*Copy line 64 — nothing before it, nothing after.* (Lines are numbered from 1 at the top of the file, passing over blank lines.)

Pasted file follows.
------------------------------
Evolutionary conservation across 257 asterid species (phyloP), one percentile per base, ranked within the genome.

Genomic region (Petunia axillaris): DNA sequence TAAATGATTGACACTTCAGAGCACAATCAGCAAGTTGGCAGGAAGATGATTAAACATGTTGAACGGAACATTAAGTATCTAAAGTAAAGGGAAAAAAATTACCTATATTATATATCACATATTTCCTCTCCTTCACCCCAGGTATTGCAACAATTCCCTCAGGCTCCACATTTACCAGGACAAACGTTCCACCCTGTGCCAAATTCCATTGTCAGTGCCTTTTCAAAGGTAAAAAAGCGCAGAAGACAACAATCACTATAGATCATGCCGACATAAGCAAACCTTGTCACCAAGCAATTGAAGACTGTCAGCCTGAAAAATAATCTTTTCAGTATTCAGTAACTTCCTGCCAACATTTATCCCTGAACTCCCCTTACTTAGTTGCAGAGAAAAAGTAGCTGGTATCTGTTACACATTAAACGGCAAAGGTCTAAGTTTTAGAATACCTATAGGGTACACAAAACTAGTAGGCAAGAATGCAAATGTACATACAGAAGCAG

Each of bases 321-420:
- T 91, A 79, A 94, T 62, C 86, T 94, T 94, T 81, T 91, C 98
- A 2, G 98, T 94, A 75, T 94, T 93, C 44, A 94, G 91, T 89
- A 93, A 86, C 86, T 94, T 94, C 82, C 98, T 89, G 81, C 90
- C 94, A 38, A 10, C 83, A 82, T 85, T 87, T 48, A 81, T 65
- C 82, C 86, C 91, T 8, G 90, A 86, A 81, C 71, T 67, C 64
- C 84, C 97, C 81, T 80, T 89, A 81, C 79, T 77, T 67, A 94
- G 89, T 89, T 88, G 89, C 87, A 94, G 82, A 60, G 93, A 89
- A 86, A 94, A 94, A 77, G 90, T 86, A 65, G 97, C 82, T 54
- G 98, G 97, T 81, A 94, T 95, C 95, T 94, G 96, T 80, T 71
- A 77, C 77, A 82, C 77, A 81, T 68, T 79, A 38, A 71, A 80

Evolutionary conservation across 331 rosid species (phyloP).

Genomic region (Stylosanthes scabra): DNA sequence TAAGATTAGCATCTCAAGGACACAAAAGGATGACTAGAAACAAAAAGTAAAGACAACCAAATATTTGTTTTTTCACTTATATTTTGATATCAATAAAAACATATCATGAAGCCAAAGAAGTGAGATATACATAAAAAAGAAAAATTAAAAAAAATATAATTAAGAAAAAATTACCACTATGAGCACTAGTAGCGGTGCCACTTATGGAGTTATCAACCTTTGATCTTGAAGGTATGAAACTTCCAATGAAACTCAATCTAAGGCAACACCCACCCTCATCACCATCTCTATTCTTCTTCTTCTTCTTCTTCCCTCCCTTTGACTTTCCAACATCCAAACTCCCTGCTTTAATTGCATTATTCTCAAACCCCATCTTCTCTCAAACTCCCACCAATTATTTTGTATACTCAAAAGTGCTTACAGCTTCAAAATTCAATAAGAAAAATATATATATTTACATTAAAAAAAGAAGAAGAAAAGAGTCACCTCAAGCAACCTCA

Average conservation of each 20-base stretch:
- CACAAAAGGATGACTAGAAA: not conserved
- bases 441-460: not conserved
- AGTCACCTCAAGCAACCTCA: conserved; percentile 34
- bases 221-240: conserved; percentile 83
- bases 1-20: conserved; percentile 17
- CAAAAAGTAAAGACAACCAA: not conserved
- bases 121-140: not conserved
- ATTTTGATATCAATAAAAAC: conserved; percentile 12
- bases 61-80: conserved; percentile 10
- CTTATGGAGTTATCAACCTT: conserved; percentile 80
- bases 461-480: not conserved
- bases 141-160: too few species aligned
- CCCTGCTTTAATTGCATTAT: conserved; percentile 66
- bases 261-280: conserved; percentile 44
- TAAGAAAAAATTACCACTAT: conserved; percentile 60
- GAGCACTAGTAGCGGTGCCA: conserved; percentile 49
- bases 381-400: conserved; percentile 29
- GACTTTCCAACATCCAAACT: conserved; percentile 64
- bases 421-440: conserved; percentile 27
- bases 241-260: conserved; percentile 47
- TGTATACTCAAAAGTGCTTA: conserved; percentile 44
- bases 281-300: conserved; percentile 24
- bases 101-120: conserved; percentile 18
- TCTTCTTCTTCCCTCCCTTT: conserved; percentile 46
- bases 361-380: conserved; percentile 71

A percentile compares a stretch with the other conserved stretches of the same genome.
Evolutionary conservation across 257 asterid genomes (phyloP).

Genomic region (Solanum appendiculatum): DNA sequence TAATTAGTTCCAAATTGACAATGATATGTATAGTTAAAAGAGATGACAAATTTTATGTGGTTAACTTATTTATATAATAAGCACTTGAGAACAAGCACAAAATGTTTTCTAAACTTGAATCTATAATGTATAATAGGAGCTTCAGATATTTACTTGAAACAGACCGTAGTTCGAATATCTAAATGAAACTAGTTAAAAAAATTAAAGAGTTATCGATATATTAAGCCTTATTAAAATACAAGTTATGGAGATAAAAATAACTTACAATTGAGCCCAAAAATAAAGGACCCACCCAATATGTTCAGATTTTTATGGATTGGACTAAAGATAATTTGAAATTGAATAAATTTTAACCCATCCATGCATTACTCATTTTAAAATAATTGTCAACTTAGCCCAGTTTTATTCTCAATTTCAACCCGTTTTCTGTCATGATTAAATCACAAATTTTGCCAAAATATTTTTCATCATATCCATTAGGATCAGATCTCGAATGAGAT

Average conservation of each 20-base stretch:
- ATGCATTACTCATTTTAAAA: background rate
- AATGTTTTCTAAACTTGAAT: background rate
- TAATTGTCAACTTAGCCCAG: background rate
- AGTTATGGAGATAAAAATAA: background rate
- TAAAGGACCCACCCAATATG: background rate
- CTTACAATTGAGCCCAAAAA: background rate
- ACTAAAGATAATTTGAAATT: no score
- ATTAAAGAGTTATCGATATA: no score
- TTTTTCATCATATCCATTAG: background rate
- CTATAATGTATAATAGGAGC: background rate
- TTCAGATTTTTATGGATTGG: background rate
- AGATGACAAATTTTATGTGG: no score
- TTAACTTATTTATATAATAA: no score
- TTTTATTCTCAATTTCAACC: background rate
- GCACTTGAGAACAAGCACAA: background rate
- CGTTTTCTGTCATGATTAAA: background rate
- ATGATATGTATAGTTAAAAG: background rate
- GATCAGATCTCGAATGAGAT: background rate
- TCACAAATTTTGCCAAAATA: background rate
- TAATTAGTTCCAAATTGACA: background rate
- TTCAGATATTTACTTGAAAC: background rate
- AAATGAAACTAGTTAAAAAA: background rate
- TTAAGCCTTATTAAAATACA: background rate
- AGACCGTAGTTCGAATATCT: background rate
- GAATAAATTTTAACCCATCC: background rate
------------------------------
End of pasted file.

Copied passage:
- TCACAAATTTTGCCAAAATA: background rate